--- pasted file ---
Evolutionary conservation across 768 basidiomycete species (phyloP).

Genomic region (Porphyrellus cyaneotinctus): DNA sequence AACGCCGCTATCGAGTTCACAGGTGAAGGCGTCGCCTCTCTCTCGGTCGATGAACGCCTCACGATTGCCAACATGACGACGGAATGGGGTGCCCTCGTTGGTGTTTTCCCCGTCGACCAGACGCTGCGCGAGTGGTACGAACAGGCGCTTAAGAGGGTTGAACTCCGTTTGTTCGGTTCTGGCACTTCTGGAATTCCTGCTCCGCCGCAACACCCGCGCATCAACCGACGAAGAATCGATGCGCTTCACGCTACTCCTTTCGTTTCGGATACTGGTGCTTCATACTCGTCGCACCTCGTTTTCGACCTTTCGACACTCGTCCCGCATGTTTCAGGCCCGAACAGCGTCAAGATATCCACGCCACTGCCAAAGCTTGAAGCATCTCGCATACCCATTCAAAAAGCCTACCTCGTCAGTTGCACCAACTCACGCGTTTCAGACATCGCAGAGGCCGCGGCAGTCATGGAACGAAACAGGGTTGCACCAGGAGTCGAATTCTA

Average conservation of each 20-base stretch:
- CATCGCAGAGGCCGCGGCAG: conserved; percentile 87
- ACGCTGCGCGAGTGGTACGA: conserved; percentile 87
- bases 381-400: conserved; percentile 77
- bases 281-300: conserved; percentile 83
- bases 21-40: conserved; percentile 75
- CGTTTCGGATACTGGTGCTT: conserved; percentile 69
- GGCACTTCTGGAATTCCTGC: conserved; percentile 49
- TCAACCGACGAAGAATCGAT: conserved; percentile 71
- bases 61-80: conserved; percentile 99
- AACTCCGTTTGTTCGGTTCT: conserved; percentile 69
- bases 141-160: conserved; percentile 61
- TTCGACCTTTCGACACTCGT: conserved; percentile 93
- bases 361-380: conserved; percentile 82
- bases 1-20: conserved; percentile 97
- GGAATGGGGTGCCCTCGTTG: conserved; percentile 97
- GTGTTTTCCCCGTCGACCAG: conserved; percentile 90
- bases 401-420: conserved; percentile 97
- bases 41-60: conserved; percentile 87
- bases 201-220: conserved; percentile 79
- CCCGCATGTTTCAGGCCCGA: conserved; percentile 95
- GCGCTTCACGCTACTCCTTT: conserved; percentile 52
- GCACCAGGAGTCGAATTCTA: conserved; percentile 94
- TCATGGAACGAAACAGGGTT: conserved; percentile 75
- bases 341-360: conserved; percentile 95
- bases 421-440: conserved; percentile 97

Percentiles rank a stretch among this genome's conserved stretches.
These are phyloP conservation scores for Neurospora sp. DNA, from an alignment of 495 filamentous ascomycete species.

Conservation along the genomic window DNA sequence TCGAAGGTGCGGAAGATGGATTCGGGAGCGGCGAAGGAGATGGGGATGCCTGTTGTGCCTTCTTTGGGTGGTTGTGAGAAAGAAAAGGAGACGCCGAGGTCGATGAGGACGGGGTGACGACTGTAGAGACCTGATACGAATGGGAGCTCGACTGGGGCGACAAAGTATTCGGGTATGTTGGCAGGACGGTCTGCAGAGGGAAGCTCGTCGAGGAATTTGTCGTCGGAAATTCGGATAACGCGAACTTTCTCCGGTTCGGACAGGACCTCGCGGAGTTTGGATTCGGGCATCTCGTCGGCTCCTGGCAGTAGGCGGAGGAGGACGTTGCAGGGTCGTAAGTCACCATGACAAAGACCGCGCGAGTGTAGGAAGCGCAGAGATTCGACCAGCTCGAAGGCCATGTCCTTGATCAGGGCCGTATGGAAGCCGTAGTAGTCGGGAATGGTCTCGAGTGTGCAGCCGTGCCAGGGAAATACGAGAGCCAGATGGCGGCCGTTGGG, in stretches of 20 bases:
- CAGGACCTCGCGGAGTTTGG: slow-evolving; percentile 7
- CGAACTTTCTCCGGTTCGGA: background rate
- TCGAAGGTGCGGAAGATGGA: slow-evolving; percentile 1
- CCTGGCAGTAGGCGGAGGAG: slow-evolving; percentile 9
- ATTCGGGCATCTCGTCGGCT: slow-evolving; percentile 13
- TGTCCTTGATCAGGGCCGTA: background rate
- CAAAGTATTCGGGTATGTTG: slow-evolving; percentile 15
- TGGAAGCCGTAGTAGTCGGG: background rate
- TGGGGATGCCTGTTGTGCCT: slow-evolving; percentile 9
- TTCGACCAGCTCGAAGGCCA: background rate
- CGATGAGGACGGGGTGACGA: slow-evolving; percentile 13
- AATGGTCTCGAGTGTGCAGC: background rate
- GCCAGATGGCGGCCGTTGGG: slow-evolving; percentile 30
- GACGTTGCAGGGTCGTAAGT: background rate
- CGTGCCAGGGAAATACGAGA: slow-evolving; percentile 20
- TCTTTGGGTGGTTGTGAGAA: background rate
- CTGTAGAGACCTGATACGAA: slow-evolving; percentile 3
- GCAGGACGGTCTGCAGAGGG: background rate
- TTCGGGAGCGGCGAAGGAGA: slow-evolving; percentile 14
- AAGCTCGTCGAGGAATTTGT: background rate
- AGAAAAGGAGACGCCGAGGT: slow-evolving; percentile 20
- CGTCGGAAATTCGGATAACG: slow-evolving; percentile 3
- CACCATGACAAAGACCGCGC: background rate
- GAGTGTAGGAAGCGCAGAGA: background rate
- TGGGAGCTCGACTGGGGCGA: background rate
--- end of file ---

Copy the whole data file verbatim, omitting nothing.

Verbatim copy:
Evolutionary conservation across 768 basidiomycete species (phyloP).

Genomic region (Porphyrellus cyaneotinctus): DNA sequence AACGCCGCTATCGAGTTCACAGGTGAAGGCGTCGCCTCTCTCTCGGTCGATGAACGCCTCACGATTGCCAACATGACGACGGAATGGGGTGCCCTCGTTGGTGTTTTCCCCGTCGACCAGACGCTGCGCGAGTGGTACGAACAGGCGCTTAAGAGGGTTGAACTCCGTTTGTTCGGTTCTGGCACTTCTGGAATTCCTGCTCCGCCGCAACACCCGCGCATCAACCGACGAAGAATCGATGCGCTTCACGCTACTCCTTTCGTTTCGGATACTGGTGCTTCATACTCGTCGCACCTCGTTTTCGACCTTTCGACACTCGTCCCGCATGTTTCAGGCCCGAACAGCGTCAAGATATCCACGCCACTGCCAAAGCTTGAAGCATCTCGCATACCCATTCAAAAAGCCTACCTCGTCAGTTGCACCAACTCACGCGTTTCAGACATCGCAGAGGCCGCGGCAGTCATGGAACGAAACAGGGTTGCACCAGGAGTCGAATTCTA

Average conservation of each 20-base stretch:
- CATCGCAGAGGCCGCGGCAG: conserved; percentile 87
- ACGCTGCGCGAGTGGTACGA: conserved; percentile 87
- bases 381-400: conserved; percentile 77
- bases 281-300: conserved; percentile 83
- bases 21-40: conserved; percentile 75
- CGTTTCGGATACTGGTGCTT: conserved; percentile 69
- GGCACTTCTGGAATTCCTGC: conserved; percentile 49
- TCAACCGACGAAGAATCGAT: conserved; percentile 71
- bases 61-80: conserved; percentile 99
- AACTCCGTTTGTTCGGTTCT: conserved; percentile 69
- bases 141-160: conserved; percentile 61
- TTCGACCTTTCGACACTCGT: conserved; percentile 93
- bases 361-380: conserved; percentile 82
- bases 1-20: conserved; percentile 97
- GGAATGGGGTGCCCTCGTTG: conserved; percentile 97
- GTGTTTTCCCCGTCGACCAG: conserved; percentile 90
- bases 401-420: conserved; percentile 97
- bases 41-60: conserved; percentile 87
- bases 201-220: conserved; percentile 79
- CCCGCATGTTTCAGGCCCGA: conserved; percentile 95
- GCGCTTCACGCTACTCCTTT: conserved; percentile 52
- GCACCAGGAGTCGAATTCTA: conserved; percentile 94
- TCATGGAACGAAACAGGGTT: conserved; percentile 75
- bases 341-360: conserved; percentile 95
- bases 421-440: conserved; percentile 97

Percentiles rank a stretch among this genome's conserved stretches.
These are phyloP conservation scores for Neurospora sp. DNA, from an alignment of 495 filamentous ascomycete species.

Conservation along the genomic window DNA sequence TCGAAGGTGCGGAAGATGGATTCGGGAGCGGCGAAGGAGATGGGGATGCCTGTTGTGCCTTCTTTGGGTGGTTGTGAGAAAGAAAAGGAGACGCCGAGGTCGATGAGGACGGGGTGACGACTGTAGAGACCTGATACGAATGGGAGCTCGACTGGGGCGACAAAGTATTCGGGTATGTTGGCAGGACGGTCTGCAGAGGGAAGCTCGTCGAGGAATTTGTCGTCGGAAATTCGGATAACGCGAACTTTCTCCGGTTCGGACAGGACCTCGCGGAGTTTGGATTCGGGCATCTCGTCGGCTCCTGGCAGTAGGCGGAGGAGGACGTTGCAGGGTCGTAAGTCACCATGACAAAGACCGCGCGAGTGTAGGAAGCGCAGAGATTCGACCAGCTCGAAGGCCATGTCCTTGATCAGGGCCGTATGGAAGCCGTAGTAGTCGGGAATGGTCTCGAGTGTGCAGCCGTGCCAGGGAAATACGAGAGCCAGATGGCGGCCGTTGGG, in stretches of 20 bases:
- CAGGACCTCGCGGAGTTTGG: slow-evolving; percentile 7
- CGAACTTTCTCCGGTTCGGA: background rate
- TCGAAGGTGCGGAAGATGGA: slow-evolving; percentile 1
- CCTGGCAGTAGGCGGAGGAG: slow-evolving; percentile 9
- ATTCGGGCATCTCGTCGGCT: slow-evolving; percentile 13
- TGTCCTTGATCAGGGCCGTA: background rate
- CAAAGTATTCGGGTATGTTG: slow-evolving; percentile 15
- TGGAAGCCGTAGTAGTCGGG: background rate
- TGGGGATGCCTGTTGTGCCT: slow-evolving; percentile 9
- TTCGACCAGCTCGAAGGCCA: background rate
- CGATGAGGACGGGGTGACGA: slow-evolving; percentile 13
- AATGGTCTCGAGTGTGCAGC: background rate
- GCCAGATGGCGGCCGTTGGG: slow-evolving; percentile 30
- GACGTTGCAGGGTCGTAAGT: background rate
- CGTGCCAGGGAAATACGAGA: slow-evolving; percentile 20
- TCTTTGGGTGGTTGTGAGAA: background rate
- CTGTAGAGACCTGATACGAA: slow-evolving; percentile 3
- GCAGGACGGTCTGCAGAGGG: background rate
- TTCGGGAGCGGCGAAGGAGA: slow-evolving; percentile 14
- AAGCTCGTCGAGGAATTTGT: background rate
- AGAAAAGGAGACGCCGAGGT: slow-evolving; percentile 20
- CGTCGGAAATTCGGATAACG: slow-evolving; percentile 3
- CACCATGACAAAGACCGCGC: background rate
- GAGTGTAGGAAGCGCAGAGA: background rate
- TGGGAGCTCGACTGGGGCGA: background rate